### 3.NF.1 final copy (template)

```CCSSM
National Professional
Development
Fraction Domain
Sandi Campi, Mississippi Bend AEA
Nell Cobb, DePaul University
2
Goals of the Module
• Enhance participant’s understanding of fractions as
numbers.
• Increase participant’s ability to use visual fraction
models to solve problems.
• Increase participants ability to teach for
understanding of fractions as numbers.
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Something to think about … (1)
• Suppose four speakers are giving a presentation
that is 3 hours long; how much time will each
person have to present if they share the
presentation time equally?
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• Solve this problem individually.
• Create a representation (picture, diagram, model)of
• Share at your table.
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Questions for Discussion
• Create a group poster summarizing the various ways
your group solved the problem.
• What do you notice about the solutions?
• What solutions are similar? How are they similar?
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The Area Model
• The area model representation for the result “each
speaker will have ¾ of an hour for the 3 hour
presentation”:
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The Number Line Model
• The number line model for the result “each speaker will
have ¾ of an hour for the 3 hour presentation”:
_____________
1 2 3
(figure 1)
_____________
1 2 3
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(figure 2)
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Connections
• 2.G.3 Partition circles and rectangles into two, three, or
four equal shares, describe the shares using the words
halves, thirds, half of, a third of, etc., and describe the
whole as two halves, three thirds, four fourths.
Recognize that equal shares of identical wholes need
not have the same shape.
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Connections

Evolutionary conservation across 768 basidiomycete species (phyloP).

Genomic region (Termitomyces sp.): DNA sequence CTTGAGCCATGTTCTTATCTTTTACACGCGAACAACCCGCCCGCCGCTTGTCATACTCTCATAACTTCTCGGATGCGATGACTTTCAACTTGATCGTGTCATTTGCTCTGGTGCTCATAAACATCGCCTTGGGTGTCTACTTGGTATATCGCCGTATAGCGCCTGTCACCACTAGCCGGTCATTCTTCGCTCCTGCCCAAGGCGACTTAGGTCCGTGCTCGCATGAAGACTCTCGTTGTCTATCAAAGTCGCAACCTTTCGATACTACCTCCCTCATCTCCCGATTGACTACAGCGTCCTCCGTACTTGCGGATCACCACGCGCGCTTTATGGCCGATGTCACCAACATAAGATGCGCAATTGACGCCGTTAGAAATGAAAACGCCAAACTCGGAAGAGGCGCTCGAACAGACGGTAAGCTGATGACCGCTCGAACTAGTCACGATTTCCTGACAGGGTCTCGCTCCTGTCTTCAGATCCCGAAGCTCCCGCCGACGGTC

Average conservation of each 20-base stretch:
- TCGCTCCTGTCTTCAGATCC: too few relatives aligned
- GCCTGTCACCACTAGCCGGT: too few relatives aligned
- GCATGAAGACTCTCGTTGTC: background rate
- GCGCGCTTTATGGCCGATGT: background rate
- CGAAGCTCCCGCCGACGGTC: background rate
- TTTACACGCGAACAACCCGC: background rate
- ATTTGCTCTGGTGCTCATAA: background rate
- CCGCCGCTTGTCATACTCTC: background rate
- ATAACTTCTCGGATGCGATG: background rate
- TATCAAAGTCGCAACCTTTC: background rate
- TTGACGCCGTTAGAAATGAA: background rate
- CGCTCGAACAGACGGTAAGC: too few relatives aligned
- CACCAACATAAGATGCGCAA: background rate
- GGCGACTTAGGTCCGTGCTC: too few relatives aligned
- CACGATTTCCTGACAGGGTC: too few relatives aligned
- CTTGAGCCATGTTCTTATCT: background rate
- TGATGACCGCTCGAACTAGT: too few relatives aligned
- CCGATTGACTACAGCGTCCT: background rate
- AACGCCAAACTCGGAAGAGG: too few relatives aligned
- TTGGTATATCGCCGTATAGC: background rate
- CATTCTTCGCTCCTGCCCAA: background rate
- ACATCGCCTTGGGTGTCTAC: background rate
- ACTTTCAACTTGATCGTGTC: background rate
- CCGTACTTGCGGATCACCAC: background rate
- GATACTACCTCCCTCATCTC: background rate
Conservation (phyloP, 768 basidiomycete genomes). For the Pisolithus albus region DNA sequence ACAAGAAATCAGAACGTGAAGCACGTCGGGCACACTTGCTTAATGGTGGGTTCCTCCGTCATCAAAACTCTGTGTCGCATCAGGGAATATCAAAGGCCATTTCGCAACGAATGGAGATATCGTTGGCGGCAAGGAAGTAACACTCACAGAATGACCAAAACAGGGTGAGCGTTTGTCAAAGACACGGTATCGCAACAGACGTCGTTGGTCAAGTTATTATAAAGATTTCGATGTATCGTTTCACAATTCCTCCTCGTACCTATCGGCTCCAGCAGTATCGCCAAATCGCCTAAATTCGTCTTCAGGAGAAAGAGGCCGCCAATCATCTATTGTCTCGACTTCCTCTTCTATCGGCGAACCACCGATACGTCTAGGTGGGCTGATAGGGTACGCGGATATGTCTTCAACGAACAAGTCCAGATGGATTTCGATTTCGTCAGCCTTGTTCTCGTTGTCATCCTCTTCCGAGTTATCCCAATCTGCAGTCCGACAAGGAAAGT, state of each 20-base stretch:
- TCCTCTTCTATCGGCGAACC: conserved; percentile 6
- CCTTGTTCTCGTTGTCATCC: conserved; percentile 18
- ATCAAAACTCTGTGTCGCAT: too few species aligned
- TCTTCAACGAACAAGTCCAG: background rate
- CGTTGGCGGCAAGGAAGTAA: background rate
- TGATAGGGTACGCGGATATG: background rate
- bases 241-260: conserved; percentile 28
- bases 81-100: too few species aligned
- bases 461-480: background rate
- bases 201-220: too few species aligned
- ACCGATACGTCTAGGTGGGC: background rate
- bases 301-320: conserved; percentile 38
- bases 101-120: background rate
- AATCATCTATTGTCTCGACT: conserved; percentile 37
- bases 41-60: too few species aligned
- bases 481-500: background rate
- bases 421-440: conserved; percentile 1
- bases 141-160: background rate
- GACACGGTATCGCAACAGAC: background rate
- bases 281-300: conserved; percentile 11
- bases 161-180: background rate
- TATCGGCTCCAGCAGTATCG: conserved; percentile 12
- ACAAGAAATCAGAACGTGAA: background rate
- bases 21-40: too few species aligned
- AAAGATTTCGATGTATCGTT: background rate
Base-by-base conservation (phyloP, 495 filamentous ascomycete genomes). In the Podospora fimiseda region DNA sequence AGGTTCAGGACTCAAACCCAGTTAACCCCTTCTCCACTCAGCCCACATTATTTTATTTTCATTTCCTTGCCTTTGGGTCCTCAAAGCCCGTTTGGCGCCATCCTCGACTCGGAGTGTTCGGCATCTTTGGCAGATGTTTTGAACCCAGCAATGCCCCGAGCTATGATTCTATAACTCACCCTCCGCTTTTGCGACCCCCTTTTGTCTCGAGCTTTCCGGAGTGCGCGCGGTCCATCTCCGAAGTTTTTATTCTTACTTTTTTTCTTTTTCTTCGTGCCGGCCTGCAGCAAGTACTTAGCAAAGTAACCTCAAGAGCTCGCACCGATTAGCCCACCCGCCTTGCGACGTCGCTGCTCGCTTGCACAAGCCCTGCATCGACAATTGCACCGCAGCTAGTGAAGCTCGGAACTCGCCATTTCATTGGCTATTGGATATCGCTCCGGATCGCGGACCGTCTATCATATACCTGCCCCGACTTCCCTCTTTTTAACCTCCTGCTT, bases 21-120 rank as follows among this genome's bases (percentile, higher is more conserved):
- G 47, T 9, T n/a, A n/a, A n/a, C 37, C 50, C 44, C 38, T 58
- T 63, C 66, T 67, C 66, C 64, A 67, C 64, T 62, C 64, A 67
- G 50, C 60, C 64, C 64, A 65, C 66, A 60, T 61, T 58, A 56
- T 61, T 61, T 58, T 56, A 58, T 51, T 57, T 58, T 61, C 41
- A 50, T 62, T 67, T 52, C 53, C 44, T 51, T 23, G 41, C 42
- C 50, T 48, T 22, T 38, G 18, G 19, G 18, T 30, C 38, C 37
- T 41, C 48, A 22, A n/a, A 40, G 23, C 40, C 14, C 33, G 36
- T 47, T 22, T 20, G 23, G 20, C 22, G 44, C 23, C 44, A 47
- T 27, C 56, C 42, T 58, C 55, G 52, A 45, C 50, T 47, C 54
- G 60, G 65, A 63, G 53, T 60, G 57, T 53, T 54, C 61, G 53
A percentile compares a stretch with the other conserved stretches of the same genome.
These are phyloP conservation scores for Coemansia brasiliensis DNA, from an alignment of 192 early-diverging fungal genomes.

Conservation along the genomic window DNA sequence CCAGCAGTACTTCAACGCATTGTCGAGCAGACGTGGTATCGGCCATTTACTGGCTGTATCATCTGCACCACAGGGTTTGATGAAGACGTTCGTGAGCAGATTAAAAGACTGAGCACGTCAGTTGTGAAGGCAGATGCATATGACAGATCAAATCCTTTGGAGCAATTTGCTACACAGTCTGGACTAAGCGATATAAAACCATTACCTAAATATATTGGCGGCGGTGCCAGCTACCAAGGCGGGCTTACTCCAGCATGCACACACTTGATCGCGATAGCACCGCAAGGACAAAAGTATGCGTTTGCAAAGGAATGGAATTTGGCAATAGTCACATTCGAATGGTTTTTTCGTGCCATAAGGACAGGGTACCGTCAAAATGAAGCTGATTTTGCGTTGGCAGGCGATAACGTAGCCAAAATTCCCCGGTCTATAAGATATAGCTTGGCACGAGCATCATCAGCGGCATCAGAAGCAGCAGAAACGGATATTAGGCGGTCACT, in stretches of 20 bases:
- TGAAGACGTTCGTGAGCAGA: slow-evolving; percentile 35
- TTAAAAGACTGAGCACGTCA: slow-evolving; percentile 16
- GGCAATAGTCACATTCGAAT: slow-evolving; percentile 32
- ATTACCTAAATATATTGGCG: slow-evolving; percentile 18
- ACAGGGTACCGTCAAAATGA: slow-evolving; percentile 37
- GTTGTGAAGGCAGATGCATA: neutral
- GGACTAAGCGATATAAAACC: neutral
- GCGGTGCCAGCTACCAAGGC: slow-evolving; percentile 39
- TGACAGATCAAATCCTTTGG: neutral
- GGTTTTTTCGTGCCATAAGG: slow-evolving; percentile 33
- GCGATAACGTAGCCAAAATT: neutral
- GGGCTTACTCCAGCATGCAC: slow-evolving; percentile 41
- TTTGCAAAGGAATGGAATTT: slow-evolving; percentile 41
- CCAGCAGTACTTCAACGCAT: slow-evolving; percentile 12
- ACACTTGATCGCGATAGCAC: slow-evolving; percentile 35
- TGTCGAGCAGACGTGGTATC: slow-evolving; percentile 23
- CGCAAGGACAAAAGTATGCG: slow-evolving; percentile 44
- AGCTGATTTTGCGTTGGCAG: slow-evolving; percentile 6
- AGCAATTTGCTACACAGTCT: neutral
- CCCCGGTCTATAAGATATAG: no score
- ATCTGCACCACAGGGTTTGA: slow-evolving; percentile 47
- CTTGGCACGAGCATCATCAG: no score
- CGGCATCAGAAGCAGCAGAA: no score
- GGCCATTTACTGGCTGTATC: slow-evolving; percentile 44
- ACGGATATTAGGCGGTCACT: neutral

• 3.OA.2 Interpret whole-number quotients of whole
numbers, e.g., interpret 56 ÷ 8 as the number of objects
in each share when 56 objects are partitioned equally
into 8 shares, or as a number of shares when 56 objects
are partitioned into equal shares of 8 objects each.
– For example, describe a context in which a number of
shares or a number of groups can be expressed as 56 ÷ 8.
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• Domain:
– Number and Operations –Fractions 3.NF
• Cluster:
– Develop Understanding of Fractions as Numbers
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• 3.NF.1 Understand a fraction 1/b as the quantity formed
by 1 part when a whole is partitioned into b equal
parts; understand a fraction a/b as the quantity formed
by a parts of size 1/b.
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Exploring the Standard
• Replace the letters with numbers if it helps you.
• With a partner, interpret the standard and describe
what it looks like in third grade. You may use
diagrams, words or both.
• Write your response on a poster.
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Something to think about …
Equal Shares
• Solve using as many ways as you can:
– Twelve brownies are shared by 9 people. How many
brownies can each person have if all amounts are equal
and every brownie is shared?
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Questions for Discussion
• Create a group poster summarizing the various ways
your group solved the problem.
• What equations can you write based on these
solutions?
• What fraction ideas come from this problem because of
the number choices?
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Context Matters
• What contexts help students partition?
–
–
–
–
Candy bars
Pancakes
Sticks of clay
Jars of paint
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Sample Problems
• 4 children want to share 13 brownies so that each child
gets the same amount. How much can each child get?
• 4 children want to share 3 oranges so that everyone
gets the same amount. How much orange does each
get?
• 12 children in art class have to share 8 packages of clay
so that each child gets the same amount. How much
clay can each child have?
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Make a Conjecture
• At your table discuss these questions:
– When solving equal share problems, what patterns do you
– Does this always happen?
– Why?
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Features of Instruction
• Use equal sharing problems with these features for
introducing fractions:
– Answers are mixed numbers and fractions less than 1
– Denominators or number of sharers should be 2,3,4,6,and